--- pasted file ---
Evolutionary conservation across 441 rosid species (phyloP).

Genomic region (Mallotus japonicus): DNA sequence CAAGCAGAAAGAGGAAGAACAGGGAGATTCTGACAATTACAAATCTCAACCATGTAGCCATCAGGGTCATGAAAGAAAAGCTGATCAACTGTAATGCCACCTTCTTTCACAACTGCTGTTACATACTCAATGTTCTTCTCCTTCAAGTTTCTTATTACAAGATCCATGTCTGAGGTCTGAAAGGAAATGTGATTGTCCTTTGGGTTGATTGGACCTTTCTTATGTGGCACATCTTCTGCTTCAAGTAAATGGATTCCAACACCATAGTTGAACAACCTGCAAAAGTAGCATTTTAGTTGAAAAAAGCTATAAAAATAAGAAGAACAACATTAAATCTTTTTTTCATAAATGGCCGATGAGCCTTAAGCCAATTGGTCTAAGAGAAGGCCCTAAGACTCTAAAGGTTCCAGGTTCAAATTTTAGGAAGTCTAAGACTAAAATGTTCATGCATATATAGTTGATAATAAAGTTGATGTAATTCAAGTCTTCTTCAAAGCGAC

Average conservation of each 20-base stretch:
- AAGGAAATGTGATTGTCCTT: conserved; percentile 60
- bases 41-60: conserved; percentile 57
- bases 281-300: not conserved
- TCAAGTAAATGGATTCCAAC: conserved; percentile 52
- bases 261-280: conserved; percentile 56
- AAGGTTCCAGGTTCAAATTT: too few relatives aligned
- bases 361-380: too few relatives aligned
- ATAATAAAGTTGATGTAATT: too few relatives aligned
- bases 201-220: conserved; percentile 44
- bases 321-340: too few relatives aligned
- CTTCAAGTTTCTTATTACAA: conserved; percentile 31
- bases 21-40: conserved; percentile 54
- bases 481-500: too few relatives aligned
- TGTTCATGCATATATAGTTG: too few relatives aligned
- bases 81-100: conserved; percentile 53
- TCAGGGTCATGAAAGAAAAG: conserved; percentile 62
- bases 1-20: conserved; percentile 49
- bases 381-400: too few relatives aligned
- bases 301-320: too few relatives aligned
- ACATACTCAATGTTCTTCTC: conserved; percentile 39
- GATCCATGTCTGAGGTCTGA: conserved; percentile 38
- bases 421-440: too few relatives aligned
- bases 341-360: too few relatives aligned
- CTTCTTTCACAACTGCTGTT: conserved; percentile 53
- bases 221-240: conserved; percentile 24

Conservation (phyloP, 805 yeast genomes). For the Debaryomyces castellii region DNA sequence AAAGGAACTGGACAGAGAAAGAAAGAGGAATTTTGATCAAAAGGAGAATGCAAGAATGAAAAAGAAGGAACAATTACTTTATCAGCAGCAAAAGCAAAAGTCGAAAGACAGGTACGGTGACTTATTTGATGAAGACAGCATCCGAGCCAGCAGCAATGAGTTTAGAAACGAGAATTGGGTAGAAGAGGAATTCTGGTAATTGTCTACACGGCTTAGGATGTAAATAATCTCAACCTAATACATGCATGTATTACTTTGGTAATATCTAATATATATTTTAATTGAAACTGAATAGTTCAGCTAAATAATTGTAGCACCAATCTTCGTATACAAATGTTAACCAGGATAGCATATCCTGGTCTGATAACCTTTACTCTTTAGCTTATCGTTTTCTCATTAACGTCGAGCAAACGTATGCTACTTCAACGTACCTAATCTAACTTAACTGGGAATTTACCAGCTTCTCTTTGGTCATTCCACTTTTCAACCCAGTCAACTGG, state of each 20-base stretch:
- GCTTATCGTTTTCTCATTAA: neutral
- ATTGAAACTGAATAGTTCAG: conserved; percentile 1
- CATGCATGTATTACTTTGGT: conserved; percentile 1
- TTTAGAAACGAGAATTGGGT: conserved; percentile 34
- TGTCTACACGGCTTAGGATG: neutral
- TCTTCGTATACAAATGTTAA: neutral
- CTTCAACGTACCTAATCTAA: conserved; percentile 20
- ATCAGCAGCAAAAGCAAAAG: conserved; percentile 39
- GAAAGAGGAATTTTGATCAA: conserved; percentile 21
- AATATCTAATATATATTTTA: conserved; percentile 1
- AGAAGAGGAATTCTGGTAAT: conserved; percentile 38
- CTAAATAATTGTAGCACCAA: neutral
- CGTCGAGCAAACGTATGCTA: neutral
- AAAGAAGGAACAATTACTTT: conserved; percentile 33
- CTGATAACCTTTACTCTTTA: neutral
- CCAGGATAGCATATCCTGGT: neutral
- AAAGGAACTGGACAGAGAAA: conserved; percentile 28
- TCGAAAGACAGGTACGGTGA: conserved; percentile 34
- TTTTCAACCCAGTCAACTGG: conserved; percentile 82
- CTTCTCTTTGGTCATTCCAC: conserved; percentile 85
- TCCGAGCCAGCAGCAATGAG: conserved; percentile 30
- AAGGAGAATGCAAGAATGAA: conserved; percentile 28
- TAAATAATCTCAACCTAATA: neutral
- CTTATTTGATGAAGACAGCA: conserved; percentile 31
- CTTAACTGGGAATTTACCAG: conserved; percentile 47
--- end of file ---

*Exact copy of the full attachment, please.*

Evolutionary conservation across 441 rosid species (phyloP).

Genomic region (Mallotus japonicus): DNA sequence CAAGCAGAAAGAGGAAGAACAGGGAGATTCTGACAATTACAAATCTCAACCATGTAGCCATCAGGGTCATGAAAGAAAAGCTGATCAACTGTAATGCCACCTTCTTTCACAACTGCTGTTACATACTCAATGTTCTTCTCCTTCAAGTTTCTTATTACAAGATCCATGTCTGAGGTCTGAAAGGAAATGTGATTGTCCTTTGGGTTGATTGGACCTTTCTTATGTGGCACATCTTCTGCTTCAAGTAAATGGATTCCAACACCATAGTTGAACAACCTGCAAAAGTAGCATTTTAGTTGAAAAAAGCTATAAAAATAAGAAGAACAACATTAAATCTTTTTTTCATAAATGGCCGATGAGCCTTAAGCCAATTGGTCTAAGAGAAGGCCCTAAGACTCTAAAGGTTCCAGGTTCAAATTTTAGGAAGTCTAAGACTAAAATGTTCATGCATATATAGTTGATAATAAAGTTGATGTAATTCAAGTCTTCTTCAAAGCGAC

Average conservation of each 20-base stretch:
- AAGGAAATGTGATTGTCCTT: conserved; percentile 60
- bases 41-60: conserved; percentile 57
- bases 281-300: not conserved
- TCAAGTAAATGGATTCCAAC: conserved; percentile 52
- bases 261-280: conserved; percentile 56
- AAGGTTCCAGGTTCAAATTT: too few relatives aligned
- bases 361-380: too few relatives aligned
- ATAATAAAGTTGATGTAATT: too few relatives aligned
- bases 201-220: conserved; percentile 44
- bases 321-340: too few relatives aligned
- CTTCAAGTTTCTTATTACAA: conserved; percentile 31
- bases 21-40: conserved; percentile 54
- bases 481-500: too few relatives aligned
- TGTTCATGCATATATAGTTG: too few relatives aligned
- bases 81-100: conserved; percentile 53
- TCAGGGTCATGAAAGAAAAG: conserved; percentile 62
- bases 1-20: conserved; percentile 49
- bases 381-400: too few relatives aligned
- bases 301-320: too few relatives aligned
- ACATACTCAATGTTCTTCTC: conserved; percentile 39
- GATCCATGTCTGAGGTCTGA: conserved; percentile 38
- bases 421-440: too few relatives aligned
- bases 341-360: too few relatives aligned
- CTTCTTTCACAACTGCTGTT: conserved; percentile 53
- bases 221-240: conserved; percentile 24

Conservation (phyloP, 805 yeast genomes). For the Debaryomyces castellii region DNA sequence AAAGGAACTGGACAGAGAAAGAAAGAGGAATTTTGATCAAAAGGAGAATGCAAGAATGAAAAAGAAGGAACAATTACTTTATCAGCAGCAAAAGCAAAAGTCGAAAGACAGGTACGGTGACTTATTTGATGAAGACAGCATCCGAGCCAGCAGCAATGAGTTTAGAAACGAGAATTGGGTAGAAGAGGAATTCTGGTAATTGTCTACACGGCTTAGGATGTAAATAATCTCAACCTAATACATGCATGTATTACTTTGGTAATATCTAATATATATTTTAATTGAAACTGAATAGTTCAGCTAAATAATTGTAGCACCAATCTTCGTATACAAATGTTAACCAGGATAGCATATCCTGGTCTGATAACCTTTACTCTTTAGCTTATCGTTTTCTCATTAACGTCGAGCAAACGTATGCTACTTCAACGTACCTAATCTAACTTAACTGGGAATTTACCAGCTTCTCTTTGGTCATTCCACTTTTCAACCCAGTCAACTGG, state of each 20-base stretch:
- GCTTATCGTTTTCTCATTAA: neutral
- ATTGAAACTGAATAGTTCAG: conserved; percentile 1
- CATGCATGTATTACTTTGGT: conserved; percentile 1
- TTTAGAAACGAGAATTGGGT: conserved; percentile 34
- TGTCTACACGGCTTAGGATG: neutral
- TCTTCGTATACAAATGTTAA: neutral
- CTTCAACGTACCTAATCTAA: conserved; percentile 20
- ATCAGCAGCAAAAGCAAAAG: conserved; percentile 39
- GAAAGAGGAATTTTGATCAA: conserved; percentile 21
- AATATCTAATATATATTTTA: conserved; percentile 1
- AGAAGAGGAATTCTGGTAAT: conserved; percentile 38
- CTAAATAATTGTAGCACCAA: neutral
- CGTCGAGCAAACGTATGCTA: neutral
- AAAGAAGGAACAATTACTTT: conserved; percentile 33
- CTGATAACCTTTACTCTTTA: neutral
- CCAGGATAGCATATCCTGGT: neutral
- AAAGGAACTGGACAGAGAAA: conserved; percentile 28
- TCGAAAGACAGGTACGGTGA: conserved; percentile 34
- TTTTCAACCCAGTCAACTGG: conserved; percentile 82
- CTTCTCTTTGGTCATTCCAC: conserved; percentile 85
- TCCGAGCCAGCAGCAATGAG: conserved; percentile 30
- AAGGAGAATGCAAGAATGAA: conserved; percentile 28
- TAAATAATCTCAACCTAATA: neutral
- CTTATTTGATGAAGACAGCA: conserved; percentile 31
- CTTAACTGGGAATTTACCAG: conserved; percentile 47